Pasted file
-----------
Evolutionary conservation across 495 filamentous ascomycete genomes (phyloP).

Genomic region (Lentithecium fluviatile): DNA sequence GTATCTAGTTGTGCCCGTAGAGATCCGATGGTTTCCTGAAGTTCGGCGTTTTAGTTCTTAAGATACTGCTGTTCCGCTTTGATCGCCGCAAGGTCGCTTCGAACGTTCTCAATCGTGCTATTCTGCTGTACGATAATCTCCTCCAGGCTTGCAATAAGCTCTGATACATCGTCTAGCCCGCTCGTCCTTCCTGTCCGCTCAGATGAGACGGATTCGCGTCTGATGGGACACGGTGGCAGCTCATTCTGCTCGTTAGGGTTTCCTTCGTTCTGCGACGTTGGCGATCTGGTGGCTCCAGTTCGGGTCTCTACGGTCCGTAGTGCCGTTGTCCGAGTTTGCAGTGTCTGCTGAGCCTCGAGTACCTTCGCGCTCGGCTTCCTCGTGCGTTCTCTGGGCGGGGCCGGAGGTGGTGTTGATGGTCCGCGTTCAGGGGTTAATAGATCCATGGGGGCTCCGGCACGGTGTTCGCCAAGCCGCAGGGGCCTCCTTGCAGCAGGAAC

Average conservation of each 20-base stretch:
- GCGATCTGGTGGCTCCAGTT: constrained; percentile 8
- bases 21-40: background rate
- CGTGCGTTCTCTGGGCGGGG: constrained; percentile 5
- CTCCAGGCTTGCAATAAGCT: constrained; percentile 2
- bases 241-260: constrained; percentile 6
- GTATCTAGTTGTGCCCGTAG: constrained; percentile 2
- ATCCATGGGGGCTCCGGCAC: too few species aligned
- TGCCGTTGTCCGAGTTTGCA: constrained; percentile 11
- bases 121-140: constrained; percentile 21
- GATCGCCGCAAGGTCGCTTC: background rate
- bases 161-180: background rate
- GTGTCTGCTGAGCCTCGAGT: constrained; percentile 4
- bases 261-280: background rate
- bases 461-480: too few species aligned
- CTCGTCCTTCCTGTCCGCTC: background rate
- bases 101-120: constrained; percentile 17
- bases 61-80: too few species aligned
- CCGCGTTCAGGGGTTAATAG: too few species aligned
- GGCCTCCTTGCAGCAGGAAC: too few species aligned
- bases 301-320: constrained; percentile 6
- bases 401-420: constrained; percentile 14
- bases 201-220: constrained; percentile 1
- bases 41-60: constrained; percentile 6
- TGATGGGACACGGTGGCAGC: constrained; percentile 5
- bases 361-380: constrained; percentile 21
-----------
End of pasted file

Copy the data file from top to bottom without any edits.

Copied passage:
Evolutionary conservation across 495 filamentous ascomycete genomes (phyloP).

Genomic region (Lentithecium fluviatile): DNA sequence GTATCTAGTTGTGCCCGTAGAGATCCGATGGTTTCCTGAAGTTCGGCGTTTTAGTTCTTAAGATACTGCTGTTCCGCTTTGATCGCCGCAAGGTCGCTTCGAACGTTCTCAATCGTGCTATTCTGCTGTACGATAATCTCCTCCAGGCTTGCAATAAGCTCTGATACATCGTCTAGCCCGCTCGTCCTTCCTGTCCGCTCAGATGAGACGGATTCGCGTCTGATGGGACACGGTGGCAGCTCATTCTGCTCGTTAGGGTTTCCTTCGTTCTGCGACGTTGGCGATCTGGTGGCTCCAGTTCGGGTCTCTACGGTCCGTAGTGCCGTTGTCCGAGTTTGCAGTGTCTGCTGAGCCTCGAGTACCTTCGCGCTCGGCTTCCTCGTGCGTTCTCTGGGCGGGGCCGGAGGTGGTGTTGATGGTCCGCGTTCAGGGGTTAATAGATCCATGGGGGCTCCGGCACGGTGTTCGCCAAGCCGCAGGGGCCTCCTTGCAGCAGGAAC

Average conservation of each 20-base stretch:
- GCGATCTGGTGGCTCCAGTT: constrained; percentile 8
- bases 21-40: background rate
- CGTGCGTTCTCTGGGCGGGG: constrained; percentile 5
- CTCCAGGCTTGCAATAAGCT: constrained; percentile 2
- bases 241-260: constrained; percentile 6
- GTATCTAGTTGTGCCCGTAG: constrained; percentile 2
- ATCCATGGGGGCTCCGGCAC: too few species aligned
- TGCCGTTGTCCGAGTTTGCA: constrained; percentile 11
- bases 121-140: constrained; percentile 21
- GATCGCCGCAAGGTCGCTTC: background rate
- bases 161-180: background rate
- GTGTCTGCTGAGCCTCGAGT: constrained; percentile 4
- bases 261-280: background rate
- bases 461-480: too few species aligned
- CTCGTCCTTCCTGTCCGCTC: background rate
- bases 101-120: constrained; percentile 17
- bases 61-80: too few species aligned
- CCGCGTTCAGGGGTTAATAG: too few species aligned
- GGCCTCCTTGCAGCAGGAAC: too few species aligned
- bases 301-320: constrained; percentile 6
- bases 401-420: constrained; percentile 14
- bases 201-220: constrained; percentile 1
- bases 41-60: constrained; percentile 6
- TGATGGGACACGGTGGCAGC: constrained; percentile 5
- bases 361-380: constrained; percentile 21